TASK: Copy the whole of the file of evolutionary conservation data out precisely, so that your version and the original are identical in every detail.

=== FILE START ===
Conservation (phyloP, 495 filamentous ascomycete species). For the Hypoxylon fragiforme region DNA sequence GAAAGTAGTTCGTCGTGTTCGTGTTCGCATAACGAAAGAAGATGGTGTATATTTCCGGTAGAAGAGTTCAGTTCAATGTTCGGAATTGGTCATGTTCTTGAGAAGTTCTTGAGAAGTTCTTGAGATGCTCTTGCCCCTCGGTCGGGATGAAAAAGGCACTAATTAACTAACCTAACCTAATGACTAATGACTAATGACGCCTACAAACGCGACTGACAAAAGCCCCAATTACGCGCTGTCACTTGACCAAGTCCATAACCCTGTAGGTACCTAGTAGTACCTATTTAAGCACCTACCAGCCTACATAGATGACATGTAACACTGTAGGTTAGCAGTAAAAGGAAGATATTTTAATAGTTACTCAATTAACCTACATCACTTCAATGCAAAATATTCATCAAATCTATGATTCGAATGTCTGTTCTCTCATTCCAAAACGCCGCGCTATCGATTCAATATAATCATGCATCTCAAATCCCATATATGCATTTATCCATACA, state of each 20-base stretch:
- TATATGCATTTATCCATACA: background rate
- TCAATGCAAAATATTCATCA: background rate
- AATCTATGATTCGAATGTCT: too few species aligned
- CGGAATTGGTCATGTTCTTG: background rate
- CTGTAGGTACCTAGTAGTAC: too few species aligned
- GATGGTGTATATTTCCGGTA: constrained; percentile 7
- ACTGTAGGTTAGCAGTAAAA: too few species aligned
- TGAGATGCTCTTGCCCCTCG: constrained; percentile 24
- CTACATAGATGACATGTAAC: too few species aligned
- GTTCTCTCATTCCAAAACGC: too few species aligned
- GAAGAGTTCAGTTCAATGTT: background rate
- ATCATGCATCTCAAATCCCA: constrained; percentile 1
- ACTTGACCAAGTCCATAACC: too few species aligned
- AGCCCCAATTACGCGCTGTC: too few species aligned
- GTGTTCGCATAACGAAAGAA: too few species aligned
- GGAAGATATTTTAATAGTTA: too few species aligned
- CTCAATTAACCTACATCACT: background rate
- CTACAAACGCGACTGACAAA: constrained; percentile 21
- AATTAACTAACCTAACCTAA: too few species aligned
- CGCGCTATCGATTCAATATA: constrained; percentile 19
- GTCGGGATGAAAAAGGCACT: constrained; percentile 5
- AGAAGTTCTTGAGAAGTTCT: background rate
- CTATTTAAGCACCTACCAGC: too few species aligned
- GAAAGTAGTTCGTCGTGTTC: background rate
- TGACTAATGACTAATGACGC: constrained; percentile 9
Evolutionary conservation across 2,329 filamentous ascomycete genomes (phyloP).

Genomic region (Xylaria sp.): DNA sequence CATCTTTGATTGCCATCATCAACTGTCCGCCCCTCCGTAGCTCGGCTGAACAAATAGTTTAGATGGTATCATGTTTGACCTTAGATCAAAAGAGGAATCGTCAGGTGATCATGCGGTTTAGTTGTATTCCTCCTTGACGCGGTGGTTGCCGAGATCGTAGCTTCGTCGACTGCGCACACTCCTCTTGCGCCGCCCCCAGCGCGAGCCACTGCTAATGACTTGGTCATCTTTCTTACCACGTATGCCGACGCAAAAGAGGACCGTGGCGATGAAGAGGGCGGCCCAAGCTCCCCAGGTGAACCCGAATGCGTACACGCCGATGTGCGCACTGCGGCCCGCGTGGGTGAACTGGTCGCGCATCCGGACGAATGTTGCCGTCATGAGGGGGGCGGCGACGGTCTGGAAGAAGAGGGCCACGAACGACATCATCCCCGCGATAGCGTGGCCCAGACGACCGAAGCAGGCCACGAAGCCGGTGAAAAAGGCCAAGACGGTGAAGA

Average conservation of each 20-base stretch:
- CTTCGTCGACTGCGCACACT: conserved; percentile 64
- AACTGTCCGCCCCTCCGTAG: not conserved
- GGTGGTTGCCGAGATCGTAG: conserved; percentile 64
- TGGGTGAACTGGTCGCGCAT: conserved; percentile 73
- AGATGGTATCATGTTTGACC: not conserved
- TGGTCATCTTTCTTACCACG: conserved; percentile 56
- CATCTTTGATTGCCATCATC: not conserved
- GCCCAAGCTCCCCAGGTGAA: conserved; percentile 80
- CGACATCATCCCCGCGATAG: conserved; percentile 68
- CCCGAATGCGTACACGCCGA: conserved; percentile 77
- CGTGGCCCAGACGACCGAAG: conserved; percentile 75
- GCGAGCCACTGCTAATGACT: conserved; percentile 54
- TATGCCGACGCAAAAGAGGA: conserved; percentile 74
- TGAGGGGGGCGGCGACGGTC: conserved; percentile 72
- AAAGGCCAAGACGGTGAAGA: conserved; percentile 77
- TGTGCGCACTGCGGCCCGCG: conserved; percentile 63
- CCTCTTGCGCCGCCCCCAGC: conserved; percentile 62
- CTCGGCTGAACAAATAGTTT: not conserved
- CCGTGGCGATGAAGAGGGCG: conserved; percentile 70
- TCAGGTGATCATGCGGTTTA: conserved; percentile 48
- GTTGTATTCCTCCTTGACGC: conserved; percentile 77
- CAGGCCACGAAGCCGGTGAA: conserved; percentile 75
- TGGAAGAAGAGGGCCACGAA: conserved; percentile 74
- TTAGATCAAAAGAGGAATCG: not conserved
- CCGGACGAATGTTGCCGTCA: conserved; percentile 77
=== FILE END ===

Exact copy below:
Conservation (phyloP, 495 filamentous ascomycete species). For the Hypoxylon fragiforme region DNA sequence GAAAGTAGTTCGTCGTGTTCGTGTTCGCATAACGAAAGAAGATGGTGTATATTTCCGGTAGAAGAGTTCAGTTCAATGTTCGGAATTGGTCATGTTCTTGAGAAGTTCTTGAGAAGTTCTTGAGATGCTCTTGCCCCTCGGTCGGGATGAAAAAGGCACTAATTAACTAACCTAACCTAATGACTAATGACTAATGACGCCTACAAACGCGACTGACAAAAGCCCCAATTACGCGCTGTCACTTGACCAAGTCCATAACCCTGTAGGTACCTAGTAGTACCTATTTAAGCACCTACCAGCCTACATAGATGACATGTAACACTGTAGGTTAGCAGTAAAAGGAAGATATTTTAATAGTTACTCAATTAACCTACATCACTTCAATGCAAAATATTCATCAAATCTATGATTCGAATGTCTGTTCTCTCATTCCAAAACGCCGCGCTATCGATTCAATATAATCATGCATCTCAAATCCCATATATGCATTTATCCATACA, state of each 20-base stretch:
- TATATGCATTTATCCATACA: background rate
- TCAATGCAAAATATTCATCA: background rate
- AATCTATGATTCGAATGTCT: too few species aligned
- CGGAATTGGTCATGTTCTTG: background rate
- CTGTAGGTACCTAGTAGTAC: too few species aligned
- GATGGTGTATATTTCCGGTA: constrained; percentile 7
- ACTGTAGGTTAGCAGTAAAA: too few species aligned
- TGAGATGCTCTTGCCCCTCG: constrained; percentile 24
- CTACATAGATGACATGTAAC: too few species aligned
- GTTCTCTCATTCCAAAACGC: too few species aligned
- GAAGAGTTCAGTTCAATGTT: background rate
- ATCATGCATCTCAAATCCCA: constrained; percentile 1
- ACTTGACCAAGTCCATAACC: too few species aligned
- AGCCCCAATTACGCGCTGTC: too few species aligned
- GTGTTCGCATAACGAAAGAA: too few species aligned
- GGAAGATATTTTAATAGTTA: too few species aligned
- CTCAATTAACCTACATCACT: background rate
- CTACAAACGCGACTGACAAA: constrained; percentile 21
- AATTAACTAACCTAACCTAA: too few species aligned
- CGCGCTATCGATTCAATATA: constrained; percentile 19
- GTCGGGATGAAAAAGGCACT: constrained; percentile 5
- AGAAGTTCTTGAGAAGTTCT: background rate
- CTATTTAAGCACCTACCAGC: too few species aligned
- GAAAGTAGTTCGTCGTGTTC: background rate
- TGACTAATGACTAATGACGC: constrained; percentile 9
Evolutionary conservation across 2,329 filamentous ascomycete genomes (phyloP).

Genomic region (Xylaria sp.): DNA sequence CATCTTTGATTGCCATCATCAACTGTCCGCCCCTCCGTAGCTCGGCTGAACAAATAGTTTAGATGGTATCATGTTTGACCTTAGATCAAAAGAGGAATCGTCAGGTGATCATGCGGTTTAGTTGTATTCCTCCTTGACGCGGTGGTTGCCGAGATCGTAGCTTCGTCGACTGCGCACACTCCTCTTGCGCCGCCCCCAGCGCGAGCCACTGCTAATGACTTGGTCATCTTTCTTACCACGTATGCCGACGCAAAAGAGGACCGTGGCGATGAAGAGGGCGGCCCAAGCTCCCCAGGTGAACCCGAATGCGTACACGCCGATGTGCGCACTGCGGCCCGCGTGGGTGAACTGGTCGCGCATCCGGACGAATGTTGCCGTCATGAGGGGGGCGGCGACGGTCTGGAAGAAGAGGGCCACGAACGACATCATCCCCGCGATAGCGTGGCCCAGACGACCGAAGCAGGCCACGAAGCCGGTGAAAAAGGCCAAGACGGTGAAGA

Average conservation of each 20-base stretch:
- CTTCGTCGACTGCGCACACT: conserved; percentile 64
- AACTGTCCGCCCCTCCGTAG: not conserved
- GGTGGTTGCCGAGATCGTAG: conserved; percentile 64
- TGGGTGAACTGGTCGCGCAT: conserved; percentile 73
- AGATGGTATCATGTTTGACC: not conserved
- TGGTCATCTTTCTTACCACG: conserved; percentile 56
- CATCTTTGATTGCCATCATC: not conserved
- GCCCAAGCTCCCCAGGTGAA: conserved; percentile 80
- CGACATCATCCCCGCGATAG: conserved; percentile 68
- CCCGAATGCGTACACGCCGA: conserved; percentile 77
- CGTGGCCCAGACGACCGAAG: conserved; percentile 75
- GCGAGCCACTGCTAATGACT: conserved; percentile 54
- TATGCCGACGCAAAAGAGGA: conserved; percentile 74
- TGAGGGGGGCGGCGACGGTC: conserved; percentile 72
- AAAGGCCAAGACGGTGAAGA: conserved; percentile 77
- TGTGCGCACTGCGGCCCGCG: conserved; percentile 63
- CCTCTTGCGCCGCCCCCAGC: conserved; percentile 62
- CTCGGCTGAACAAATAGTTT: not conserved
- CCGTGGCGATGAAGAGGGCG: conserved; percentile 70
- TCAGGTGATCATGCGGTTTA: conserved; percentile 48
- GTTGTATTCCTCCTTGACGC: conserved; percentile 77
- CAGGCCACGAAGCCGGTGAA: conserved; percentile 75
- TGGAAGAAGAGGGCCACGAA: conserved; percentile 74
- TTAGATCAAAAGAGGAATCG: not conserved
- CCGGACGAATGTTGCCGTCA: conserved; percentile 77